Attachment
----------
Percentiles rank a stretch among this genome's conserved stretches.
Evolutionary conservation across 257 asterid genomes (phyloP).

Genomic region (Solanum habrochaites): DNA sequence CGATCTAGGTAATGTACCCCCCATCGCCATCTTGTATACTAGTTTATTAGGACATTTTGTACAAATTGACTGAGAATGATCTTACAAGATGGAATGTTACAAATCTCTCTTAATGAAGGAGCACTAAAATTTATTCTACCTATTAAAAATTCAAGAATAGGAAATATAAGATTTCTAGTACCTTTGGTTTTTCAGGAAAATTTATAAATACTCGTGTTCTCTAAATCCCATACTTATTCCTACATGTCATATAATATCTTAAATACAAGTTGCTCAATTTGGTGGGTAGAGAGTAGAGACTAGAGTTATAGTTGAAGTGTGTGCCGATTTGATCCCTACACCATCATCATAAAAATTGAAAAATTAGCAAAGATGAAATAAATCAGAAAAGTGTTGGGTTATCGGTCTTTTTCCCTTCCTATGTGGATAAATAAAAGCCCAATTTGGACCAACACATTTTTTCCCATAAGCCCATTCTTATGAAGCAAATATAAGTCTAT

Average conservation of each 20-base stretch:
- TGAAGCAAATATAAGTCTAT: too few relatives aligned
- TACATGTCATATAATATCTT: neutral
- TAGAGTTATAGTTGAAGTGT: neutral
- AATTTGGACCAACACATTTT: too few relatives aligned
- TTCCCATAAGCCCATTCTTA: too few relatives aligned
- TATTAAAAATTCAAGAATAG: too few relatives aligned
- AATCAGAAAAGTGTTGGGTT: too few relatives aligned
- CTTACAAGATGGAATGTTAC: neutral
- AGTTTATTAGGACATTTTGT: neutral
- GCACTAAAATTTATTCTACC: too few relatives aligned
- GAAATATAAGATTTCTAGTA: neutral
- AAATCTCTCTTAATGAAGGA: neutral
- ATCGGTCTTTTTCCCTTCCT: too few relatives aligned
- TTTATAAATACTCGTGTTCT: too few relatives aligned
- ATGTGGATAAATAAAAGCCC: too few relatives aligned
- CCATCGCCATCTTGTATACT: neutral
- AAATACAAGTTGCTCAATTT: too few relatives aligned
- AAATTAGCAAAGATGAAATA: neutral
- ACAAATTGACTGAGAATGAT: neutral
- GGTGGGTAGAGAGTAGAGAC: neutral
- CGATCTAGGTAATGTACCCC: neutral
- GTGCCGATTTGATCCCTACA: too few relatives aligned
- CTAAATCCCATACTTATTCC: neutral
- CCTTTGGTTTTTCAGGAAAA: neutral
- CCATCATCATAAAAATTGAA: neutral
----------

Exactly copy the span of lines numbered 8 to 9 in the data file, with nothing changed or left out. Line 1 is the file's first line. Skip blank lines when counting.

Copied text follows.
- AATTTGGACCAACACATTTT: too few relatives aligned
- TTCCCATAAGCCCATTCTTA: too few relatives aligned